# memoryview() in Python

March 27, 2021 1215

I think hardly anyone of us has come across the memoryview() function in Python which is used for very specific applications and for performance improvement. The documentation of memoryview() says: memoryview objects allow Python to access the internal data of an object that supports the buffer protocol without copying. But what is this buffer protocol?

## Buffer Protocol

It is a protocol in Python that allows to talk directly to a data structure and get its data out. This means that buffer protocol provides a way to access internal data of an object. Normally, we can access string data or integer data but what if we come through some huge piece of unusual data? Here, this protocol allows the object to share its data. This protocol is implemented at C level. It is only accessible to us at C-API level. Working with the buffer is faster than working through an object at high level Python. Reading the earlier stated definition from the documentation, we came across 'without copying'. Here, without copying means we are going to get the reference of the data rather than actually grabbing the data itself.

So the buffer protocol allows us to access the data in a memoryview data object at Python level without any C language programming. This means that the object on which we are going to use the memoryview should support the buffer protocol. It turns out that there are only two objects in Python that can help us with this. They are bytes and bytearray. This was a very layman explanation of how buffer protocol and memoryview work. Let's explore about it below:

## Definition of memoryview()

The Python memoryview() function returns a memoryview object of the given argument. Memoryview objects allow Python code to access internal buffers of an object by creating a memory view object.

When it comes to performance evaluation, it is more efficient to use memoryview object to create a number of slices on large byte strings or else we will end up with the copies of same data repeatedly. Let's see the syntax:

## Syntax of memoryview()

memoryview(object)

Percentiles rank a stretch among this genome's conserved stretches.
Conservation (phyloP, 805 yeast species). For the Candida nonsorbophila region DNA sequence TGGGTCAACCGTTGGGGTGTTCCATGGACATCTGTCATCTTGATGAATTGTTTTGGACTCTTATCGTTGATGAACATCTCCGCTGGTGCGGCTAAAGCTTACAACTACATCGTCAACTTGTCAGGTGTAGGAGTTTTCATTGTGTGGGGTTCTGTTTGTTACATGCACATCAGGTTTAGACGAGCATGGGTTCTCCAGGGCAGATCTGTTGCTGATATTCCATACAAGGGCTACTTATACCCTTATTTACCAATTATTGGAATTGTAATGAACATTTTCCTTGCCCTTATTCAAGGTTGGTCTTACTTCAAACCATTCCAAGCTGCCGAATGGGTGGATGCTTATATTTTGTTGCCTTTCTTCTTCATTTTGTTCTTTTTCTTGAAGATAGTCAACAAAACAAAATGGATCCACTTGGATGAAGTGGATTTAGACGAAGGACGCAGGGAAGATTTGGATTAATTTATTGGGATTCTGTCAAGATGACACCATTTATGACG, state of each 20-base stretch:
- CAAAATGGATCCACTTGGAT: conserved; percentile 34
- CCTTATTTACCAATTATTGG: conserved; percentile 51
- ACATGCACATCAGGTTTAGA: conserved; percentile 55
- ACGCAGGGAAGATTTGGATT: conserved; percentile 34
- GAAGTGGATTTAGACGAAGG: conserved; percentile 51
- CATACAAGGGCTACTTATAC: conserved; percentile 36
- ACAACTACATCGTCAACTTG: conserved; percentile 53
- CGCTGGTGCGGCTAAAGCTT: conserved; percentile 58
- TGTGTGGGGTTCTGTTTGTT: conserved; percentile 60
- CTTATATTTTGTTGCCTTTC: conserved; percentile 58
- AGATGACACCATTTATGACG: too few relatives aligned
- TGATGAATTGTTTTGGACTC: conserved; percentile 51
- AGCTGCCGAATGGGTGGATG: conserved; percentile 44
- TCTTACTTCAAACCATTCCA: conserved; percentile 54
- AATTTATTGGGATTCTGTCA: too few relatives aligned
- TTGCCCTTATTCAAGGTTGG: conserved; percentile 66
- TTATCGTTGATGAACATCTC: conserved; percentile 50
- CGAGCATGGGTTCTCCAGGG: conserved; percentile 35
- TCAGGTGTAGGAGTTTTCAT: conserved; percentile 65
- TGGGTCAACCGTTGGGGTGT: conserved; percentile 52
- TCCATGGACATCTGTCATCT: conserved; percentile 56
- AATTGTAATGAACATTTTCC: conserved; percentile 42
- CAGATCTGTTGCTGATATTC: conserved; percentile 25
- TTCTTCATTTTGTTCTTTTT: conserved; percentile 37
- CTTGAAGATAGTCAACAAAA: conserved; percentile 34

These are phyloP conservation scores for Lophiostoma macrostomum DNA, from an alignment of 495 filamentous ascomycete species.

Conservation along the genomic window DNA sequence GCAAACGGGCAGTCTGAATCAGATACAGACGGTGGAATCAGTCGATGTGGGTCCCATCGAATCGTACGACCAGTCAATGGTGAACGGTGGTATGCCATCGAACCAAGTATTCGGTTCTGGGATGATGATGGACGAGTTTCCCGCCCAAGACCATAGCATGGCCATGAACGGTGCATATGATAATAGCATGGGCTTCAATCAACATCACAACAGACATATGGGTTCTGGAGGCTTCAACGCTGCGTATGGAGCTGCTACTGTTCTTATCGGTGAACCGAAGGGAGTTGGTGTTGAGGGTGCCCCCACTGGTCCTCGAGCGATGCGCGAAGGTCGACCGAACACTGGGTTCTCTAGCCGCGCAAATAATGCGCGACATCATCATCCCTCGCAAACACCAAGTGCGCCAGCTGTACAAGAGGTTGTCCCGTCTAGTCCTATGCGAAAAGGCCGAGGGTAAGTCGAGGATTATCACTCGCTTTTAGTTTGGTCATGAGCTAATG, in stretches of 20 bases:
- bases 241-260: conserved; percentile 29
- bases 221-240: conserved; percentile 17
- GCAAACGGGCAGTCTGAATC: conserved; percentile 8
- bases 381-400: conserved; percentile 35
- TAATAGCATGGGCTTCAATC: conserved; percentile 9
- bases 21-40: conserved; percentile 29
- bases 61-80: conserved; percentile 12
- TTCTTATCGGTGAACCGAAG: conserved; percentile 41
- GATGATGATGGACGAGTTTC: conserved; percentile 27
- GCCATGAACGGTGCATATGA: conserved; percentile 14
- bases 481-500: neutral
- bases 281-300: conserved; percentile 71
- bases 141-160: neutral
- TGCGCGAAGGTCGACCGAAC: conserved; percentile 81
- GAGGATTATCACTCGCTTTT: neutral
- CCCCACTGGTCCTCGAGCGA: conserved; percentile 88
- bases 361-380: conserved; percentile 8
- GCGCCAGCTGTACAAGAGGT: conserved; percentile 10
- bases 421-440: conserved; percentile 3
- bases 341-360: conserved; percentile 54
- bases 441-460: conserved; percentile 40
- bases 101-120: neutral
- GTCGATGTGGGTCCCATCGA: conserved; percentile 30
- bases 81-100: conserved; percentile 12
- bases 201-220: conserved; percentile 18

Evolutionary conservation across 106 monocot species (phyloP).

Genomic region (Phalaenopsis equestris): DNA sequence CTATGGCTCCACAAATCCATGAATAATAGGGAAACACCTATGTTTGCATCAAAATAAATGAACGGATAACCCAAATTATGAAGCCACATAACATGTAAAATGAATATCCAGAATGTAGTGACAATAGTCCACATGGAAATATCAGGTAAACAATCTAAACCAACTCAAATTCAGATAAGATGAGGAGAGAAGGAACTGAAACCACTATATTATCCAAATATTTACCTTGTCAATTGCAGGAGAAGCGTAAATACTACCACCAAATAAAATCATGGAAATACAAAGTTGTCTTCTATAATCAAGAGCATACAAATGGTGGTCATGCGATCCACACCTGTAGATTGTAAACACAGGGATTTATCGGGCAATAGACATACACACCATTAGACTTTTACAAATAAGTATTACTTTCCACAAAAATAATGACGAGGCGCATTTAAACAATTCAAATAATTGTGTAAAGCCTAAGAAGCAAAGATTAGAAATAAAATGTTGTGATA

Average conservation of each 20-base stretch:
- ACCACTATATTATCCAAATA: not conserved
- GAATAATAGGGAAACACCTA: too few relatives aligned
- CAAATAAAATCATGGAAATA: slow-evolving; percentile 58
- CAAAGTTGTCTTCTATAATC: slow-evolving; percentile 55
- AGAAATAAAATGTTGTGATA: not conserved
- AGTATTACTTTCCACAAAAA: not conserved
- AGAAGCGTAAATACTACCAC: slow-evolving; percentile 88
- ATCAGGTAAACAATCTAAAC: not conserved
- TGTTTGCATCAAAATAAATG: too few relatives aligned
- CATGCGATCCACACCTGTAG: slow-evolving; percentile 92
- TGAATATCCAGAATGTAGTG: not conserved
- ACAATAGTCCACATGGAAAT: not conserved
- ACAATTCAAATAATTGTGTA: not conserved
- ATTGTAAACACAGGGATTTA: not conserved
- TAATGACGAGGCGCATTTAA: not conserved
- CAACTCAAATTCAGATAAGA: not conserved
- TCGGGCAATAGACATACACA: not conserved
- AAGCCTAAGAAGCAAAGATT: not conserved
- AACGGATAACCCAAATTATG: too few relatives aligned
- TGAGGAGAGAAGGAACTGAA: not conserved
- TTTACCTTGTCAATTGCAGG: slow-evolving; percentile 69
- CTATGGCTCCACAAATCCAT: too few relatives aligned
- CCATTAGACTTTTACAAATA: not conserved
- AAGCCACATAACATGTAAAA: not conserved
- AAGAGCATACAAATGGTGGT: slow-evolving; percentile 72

As discussed earlier the parameter for memoryview() that is the object should support buffer protocol like bytes, bytearray, etc

Let's get straight to the examples:

## Examples ofmemoryview()

Let's create a bytes object first. The b prefix signifies a bytes string literal.

x = b'CodesDope'
print(type(x))


​<class 'bytes'>

Let's create a memoryview of this object x:

y = memoryview(x)
print(type(y))
print(y)


​<class 'memoryview'>

<memory at 0x0000015AFEE1A280>

We can see that the memoryview object y prints memory at some address. Now what? What can we actually do with this? So, basically, now, we have the access to the values stored in x. Let's see what all all can we do with this:

x = b'CodesDope'
y = memoryview(x)
print(y.obj)
print(y.tolist())<br/>


​b'CodesDope'

[67, 111, 100, 101, 115, 68, 111, 112, 101]

Here, y.obj prints the original data stored in x that is b'CodesDope'.

y.tolist() prints ASCII value of each letter in CodesDope like the ASCII value for C is 67, o is 111, d is 100 and so on. Let's use a bytearray this time:

x = bytearray("Python is Interesting","utf-8")
print(type(x))

y = memoryview(x)
print(y)
print(y[3])
print(chr(y[3]))

a = y.tobytes()
print(type(a))


<class 'bytearray'>

<memory at 0x00000263825E7280>

104

b'Python is Interesting'

<class 'bytes'>

See it carefully. x stores a bytearray type value. We created a memoryview of x and stored it in y. Now if we try indexing to get any value that is print(y[3]), we end up getting the ASCII value of it. So, we use the chr() function and get the value at a particular index. Also, in the end, y.tobytes() converts it from bytearray to bytes type. You can use different examples and try it yourself. Let's see one more example:

x = memoryview(b'42,56,45')
a = x[4]
print(a)
print(type(a))


54

<class 'int'>

In the above code, ASCII value of 6 gets printed.

Let's see how slicing works here:

x = memoryview(b'Hello World')
a = x[2:10]
print(a)


​<memory at 0x00000292BEC77880>

We can see we didn't get the actual values. We just got the reference for it. So, to get the actual values we can use any of the two functions below:

x = memoryview(b'Hello World')
a = x[2:10]
print(a)

print(a.tobytes())
print(bytes(a))

print(a.tolist())
print(list(a))


​<memory at 0x00000292BEC77880>

b'llo Worl'

b'llo Worl'

[108, 108, 111, 32, 87, 111, 114, 108]

[108, 108, 111, 32, 87, 111, 114, 108]

So as seen in the above code that we can use the bytes() or tobytes() function, we get the same result. Also, we can use the list() to tolist() to get the ASCII values of the same.

One last and important thing. What if we try to modify the memoryview object? Will it modify the original value as well? Let's see:

x = bytearray("CodesDope","utf-8")
y = memoryview(x)

y[5] = 90       # ASCII for letter Z
print(y.tobytes())
print(x)


​b'CodesZope'

bytearray(b'CodesZope')

Yes, it got changed. The line y[5] = 90 changed the letter D at index 5 to Z as 90 is the ASCII value for Z. Also, after modifying it, if we try to print the original value of x  at the last line print(x), we get the modified value simply because we are modifying the memoryview object that is just the reference for  x stating that both refer to the same memory/buffer.

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